The common appeal of egalitarianism is that it denies the brute facts of existence. It assures people that they are entitled to a certain quality of existence and promises to secure it for them - they need merely invoke its name: egalitarianism. That's the idea of egalitarianism, anyways.

I don’t think it does , I think it recognises such but tries address them

In practice, equality is ever in the eye of the beholder and thus always subject to disagreement. It's promise has never been realized, and it never will be.

Of course this is true in many aspects but yet in the workplace where one now has many safeguards against bad practice and abuses systems are necessary to ensure such , workers have and do get a say in such so their is power in the collective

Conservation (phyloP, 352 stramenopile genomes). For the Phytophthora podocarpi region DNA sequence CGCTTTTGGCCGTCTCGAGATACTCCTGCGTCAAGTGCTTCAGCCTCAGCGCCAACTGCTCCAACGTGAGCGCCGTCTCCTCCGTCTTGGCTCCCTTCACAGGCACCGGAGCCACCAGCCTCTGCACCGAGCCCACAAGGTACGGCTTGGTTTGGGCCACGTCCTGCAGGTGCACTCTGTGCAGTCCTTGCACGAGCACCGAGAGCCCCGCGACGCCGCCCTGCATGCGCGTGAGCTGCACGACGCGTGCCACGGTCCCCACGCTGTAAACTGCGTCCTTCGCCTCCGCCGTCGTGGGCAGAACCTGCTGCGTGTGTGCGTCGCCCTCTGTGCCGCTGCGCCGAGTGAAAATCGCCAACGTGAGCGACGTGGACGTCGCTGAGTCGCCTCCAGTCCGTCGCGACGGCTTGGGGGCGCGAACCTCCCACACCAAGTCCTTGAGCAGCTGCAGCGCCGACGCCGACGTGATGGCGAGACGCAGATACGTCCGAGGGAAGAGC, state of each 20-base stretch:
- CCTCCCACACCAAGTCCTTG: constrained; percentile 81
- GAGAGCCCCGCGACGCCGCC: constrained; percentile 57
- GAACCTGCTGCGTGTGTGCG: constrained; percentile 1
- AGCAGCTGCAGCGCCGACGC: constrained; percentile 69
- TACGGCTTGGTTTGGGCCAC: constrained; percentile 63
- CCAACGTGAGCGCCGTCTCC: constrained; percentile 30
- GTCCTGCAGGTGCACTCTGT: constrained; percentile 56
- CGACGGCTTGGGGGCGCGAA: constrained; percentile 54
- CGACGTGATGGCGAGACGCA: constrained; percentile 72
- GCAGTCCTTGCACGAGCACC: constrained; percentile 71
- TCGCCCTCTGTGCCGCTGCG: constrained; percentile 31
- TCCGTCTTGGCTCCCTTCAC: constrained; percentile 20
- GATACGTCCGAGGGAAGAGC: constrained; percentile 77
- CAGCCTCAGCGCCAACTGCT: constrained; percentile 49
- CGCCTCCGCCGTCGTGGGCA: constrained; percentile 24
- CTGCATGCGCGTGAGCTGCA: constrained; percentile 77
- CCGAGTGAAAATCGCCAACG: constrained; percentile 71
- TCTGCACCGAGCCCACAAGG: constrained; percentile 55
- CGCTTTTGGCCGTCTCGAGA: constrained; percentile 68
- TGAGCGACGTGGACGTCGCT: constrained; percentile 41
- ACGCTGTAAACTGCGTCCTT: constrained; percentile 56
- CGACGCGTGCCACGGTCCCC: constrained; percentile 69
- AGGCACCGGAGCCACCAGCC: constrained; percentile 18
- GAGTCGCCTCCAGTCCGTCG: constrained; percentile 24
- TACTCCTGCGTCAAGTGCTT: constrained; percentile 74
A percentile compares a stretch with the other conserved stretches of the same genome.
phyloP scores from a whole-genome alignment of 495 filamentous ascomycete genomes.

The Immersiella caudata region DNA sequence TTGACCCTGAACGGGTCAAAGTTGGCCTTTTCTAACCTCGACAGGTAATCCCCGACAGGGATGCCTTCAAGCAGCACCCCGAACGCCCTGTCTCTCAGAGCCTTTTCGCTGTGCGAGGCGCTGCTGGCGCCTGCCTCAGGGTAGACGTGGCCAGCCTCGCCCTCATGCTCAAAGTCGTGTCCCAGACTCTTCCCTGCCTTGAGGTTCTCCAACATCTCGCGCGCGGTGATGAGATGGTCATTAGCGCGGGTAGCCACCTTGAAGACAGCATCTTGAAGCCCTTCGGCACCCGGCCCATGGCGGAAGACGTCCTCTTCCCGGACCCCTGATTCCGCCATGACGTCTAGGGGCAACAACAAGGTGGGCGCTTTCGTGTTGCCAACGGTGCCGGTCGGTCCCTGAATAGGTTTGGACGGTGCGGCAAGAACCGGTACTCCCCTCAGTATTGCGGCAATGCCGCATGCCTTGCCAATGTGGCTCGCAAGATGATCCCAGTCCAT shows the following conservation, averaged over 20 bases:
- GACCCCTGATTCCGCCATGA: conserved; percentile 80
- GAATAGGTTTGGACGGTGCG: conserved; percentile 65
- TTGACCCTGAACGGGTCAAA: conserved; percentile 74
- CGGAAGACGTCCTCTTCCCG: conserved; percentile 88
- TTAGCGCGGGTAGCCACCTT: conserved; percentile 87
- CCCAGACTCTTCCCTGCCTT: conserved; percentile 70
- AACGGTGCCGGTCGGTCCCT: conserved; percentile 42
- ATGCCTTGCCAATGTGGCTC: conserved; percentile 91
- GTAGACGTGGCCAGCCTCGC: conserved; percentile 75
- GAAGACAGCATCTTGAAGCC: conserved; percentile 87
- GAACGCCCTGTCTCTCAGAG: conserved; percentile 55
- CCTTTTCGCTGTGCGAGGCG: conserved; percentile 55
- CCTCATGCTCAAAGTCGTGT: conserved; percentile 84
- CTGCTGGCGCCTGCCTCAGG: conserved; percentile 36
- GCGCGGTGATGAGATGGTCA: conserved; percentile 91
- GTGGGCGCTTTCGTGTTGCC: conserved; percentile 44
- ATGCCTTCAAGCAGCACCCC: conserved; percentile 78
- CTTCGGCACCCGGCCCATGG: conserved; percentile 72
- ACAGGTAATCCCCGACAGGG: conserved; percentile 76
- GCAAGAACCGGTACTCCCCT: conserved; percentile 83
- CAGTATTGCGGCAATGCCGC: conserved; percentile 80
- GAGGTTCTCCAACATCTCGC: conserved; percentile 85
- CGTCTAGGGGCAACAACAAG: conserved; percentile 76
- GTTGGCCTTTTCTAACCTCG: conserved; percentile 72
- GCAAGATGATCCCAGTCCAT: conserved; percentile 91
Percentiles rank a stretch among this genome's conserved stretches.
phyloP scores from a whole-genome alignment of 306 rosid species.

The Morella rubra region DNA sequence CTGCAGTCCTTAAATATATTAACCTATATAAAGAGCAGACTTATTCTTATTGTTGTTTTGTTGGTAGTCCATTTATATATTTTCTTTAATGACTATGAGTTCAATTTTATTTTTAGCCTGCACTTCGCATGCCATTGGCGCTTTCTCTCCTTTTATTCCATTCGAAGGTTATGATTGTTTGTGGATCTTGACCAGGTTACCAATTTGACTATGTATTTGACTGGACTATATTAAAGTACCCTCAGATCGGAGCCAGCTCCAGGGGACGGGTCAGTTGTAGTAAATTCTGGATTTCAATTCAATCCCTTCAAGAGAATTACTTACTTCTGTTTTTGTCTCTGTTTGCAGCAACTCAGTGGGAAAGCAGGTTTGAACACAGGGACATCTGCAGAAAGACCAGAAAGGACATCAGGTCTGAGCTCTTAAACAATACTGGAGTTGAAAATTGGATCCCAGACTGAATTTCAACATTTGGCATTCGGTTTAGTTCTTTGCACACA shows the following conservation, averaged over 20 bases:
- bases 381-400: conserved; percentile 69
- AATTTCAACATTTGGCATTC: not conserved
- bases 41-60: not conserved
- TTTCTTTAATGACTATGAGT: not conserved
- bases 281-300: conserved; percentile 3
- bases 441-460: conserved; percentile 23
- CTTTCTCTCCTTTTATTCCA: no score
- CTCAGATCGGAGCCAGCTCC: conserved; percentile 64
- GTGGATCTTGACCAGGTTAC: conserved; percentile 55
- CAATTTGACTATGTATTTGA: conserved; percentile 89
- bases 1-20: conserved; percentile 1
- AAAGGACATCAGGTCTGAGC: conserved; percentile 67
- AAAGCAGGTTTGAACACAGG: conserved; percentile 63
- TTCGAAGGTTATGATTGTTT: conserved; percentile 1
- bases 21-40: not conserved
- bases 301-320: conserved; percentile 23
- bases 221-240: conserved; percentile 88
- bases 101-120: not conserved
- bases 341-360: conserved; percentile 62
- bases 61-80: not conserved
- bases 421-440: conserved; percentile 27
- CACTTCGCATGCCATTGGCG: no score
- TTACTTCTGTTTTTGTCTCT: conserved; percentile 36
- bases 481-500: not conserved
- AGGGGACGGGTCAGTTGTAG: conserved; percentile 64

But it keeps a great many people passive by inculcating a sense of dependency upon its social order.

What do you suggest instead that may ensure a more equal society if such is possible?

Egalitarianism, then, is a psychological palliative which can only be purchased by diminishing one's own agency.

How is my agency diminished by at least attempting to treat others as equals ?

Thank you for the exchange I like the way you flesh your positions out and your piece invites many interesting questions.

One more question if I may .....regards moral decisions and reaching them is your position that of Emotivism?

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Jace(5161) Clarified
1 point

How do you address such inequalities?

Systematically, I don't address them at all. As an individual and in my immediate relationships with others, I negotiate inequality according to the nature of my relationship with the person in question.

But yet there are countless examples where it has delivered or would you disagree?

I disagree, categorically.